A debate is raging over one of California’s greatest cities. Los Angeles is at risk of decline, according to a report published by the Los Angeles 2020 Commission. The report’s first paragraph reads:
“Los Angeles is barely treading water while the rest of the world is moving forward. We risk falling further behind in adapting to the realities of the 21st century and becoming a city in decline.”
The report’s opening salvo does make a bold and convincing statement. Here are some highlights:
- 28% of working Angelinos earn poverty-level pay — L.A. boasts the highest poverty rate of any other major metropolitan area in the U.S.;
- median income in L.A. is lower than it was in 2007;
- L.A. has lagged behind the rest of the nation in job creation since 1990, showing a net decline in non-farm employment over the last decade;
- L.A. is strangled by traffic;
- its public school system is failing; and
- city pension programs are sucking their coffers dry.
The list goes on and on. As someone who lives in and loves Los Angeles, I can tell you it is heartbreaking to read this list.
Many Angelinos, including Mayor Eric Garcetti, have criticized the apparent pessimism of the report. They no doubt fear the negative public relations spiral that is bound to happen when a distinguished group of leaders get together and slam their own city.
In truth, the report does read as rather bombastic. Many of the “facts” go un-cited and the authors have a tendency to link quantitative data to very subjective categories with statements like, “40% of our community lives in what only can be called misery” — hardly a technical term.
One economic topic conspicuously absent from the report is real estate. When the New York Times picked this story up, they quickly identified this disparity, saying:
“From the 73-story skyscraper that just broke ground downtown (the tallest in the West), to the blizzard of office, shopping and apartment complexes rising from there to the Pacific, construction is bustling in Los Angeles. Home prices are up, and the foreclosure rate is declining.”
There’s good reason for these opposite economic perspectives on L.A. The city, as is the case throughout California and indeed the country, is becoming a classic barbell economy.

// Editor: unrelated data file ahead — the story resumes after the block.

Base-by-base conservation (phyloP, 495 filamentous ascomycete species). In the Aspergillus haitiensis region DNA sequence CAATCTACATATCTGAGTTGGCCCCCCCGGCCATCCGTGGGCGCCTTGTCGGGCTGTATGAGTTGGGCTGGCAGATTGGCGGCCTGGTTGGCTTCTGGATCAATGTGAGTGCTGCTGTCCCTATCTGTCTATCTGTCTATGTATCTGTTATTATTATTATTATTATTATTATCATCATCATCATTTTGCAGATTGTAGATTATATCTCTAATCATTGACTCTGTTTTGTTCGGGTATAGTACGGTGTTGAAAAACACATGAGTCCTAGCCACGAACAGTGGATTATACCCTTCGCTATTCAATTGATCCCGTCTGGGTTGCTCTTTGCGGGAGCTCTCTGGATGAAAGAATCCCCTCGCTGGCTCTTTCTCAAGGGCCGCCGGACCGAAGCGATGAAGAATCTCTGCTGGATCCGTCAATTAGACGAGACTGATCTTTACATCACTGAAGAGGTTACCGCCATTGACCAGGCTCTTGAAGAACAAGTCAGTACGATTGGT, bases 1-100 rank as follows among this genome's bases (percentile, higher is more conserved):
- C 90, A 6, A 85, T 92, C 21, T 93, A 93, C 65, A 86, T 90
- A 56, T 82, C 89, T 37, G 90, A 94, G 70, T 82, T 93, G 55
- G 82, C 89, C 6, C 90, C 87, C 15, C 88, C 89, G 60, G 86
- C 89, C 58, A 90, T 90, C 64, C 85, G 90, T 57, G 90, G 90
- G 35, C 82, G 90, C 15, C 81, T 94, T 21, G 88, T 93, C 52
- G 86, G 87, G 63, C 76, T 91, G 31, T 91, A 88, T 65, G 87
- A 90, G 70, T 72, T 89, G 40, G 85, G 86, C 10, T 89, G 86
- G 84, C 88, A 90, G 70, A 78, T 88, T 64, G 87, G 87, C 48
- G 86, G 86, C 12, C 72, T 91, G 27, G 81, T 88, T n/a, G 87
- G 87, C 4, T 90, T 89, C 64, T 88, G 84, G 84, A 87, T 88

A barbell economy is one in which the middle-wage jobs are emptied out of the equation and the economy becomes increasingly polarized with high-wage, high-skill jobs on one end of the spectrum and low-wage, low-skill jobs on the other.
The withering away of the American middle class is not a new concern. So many of the solutions proposed have to do with protecting the jobs the middle class currently have, which is usually the work of labor unions and moderate liberal politicians.
What the middle and lower classes need is a rapid increase in education and skills to level the playing field and give way to a paradigm shift.
Many of the jobs that we now consider high-skill and high-wage would become the norm. In this era of rapid technological growth and the global outsourcing of manual labor jobs, the solution is not to bring manufacturing back to California. We must sufficiently educate the class of people who would otherwise be stuck in these jobs so they may join the upper echelon and slowly render it the comfortable middle once again.
We often say that jobs drive real estate. Well perhaps we ought to argue that education drives real estate, especially financial literacy, since it is the bedrock of any future job that will pay wages sufficient for saving a down-payment and servicing mortgage debt on a piece of California property.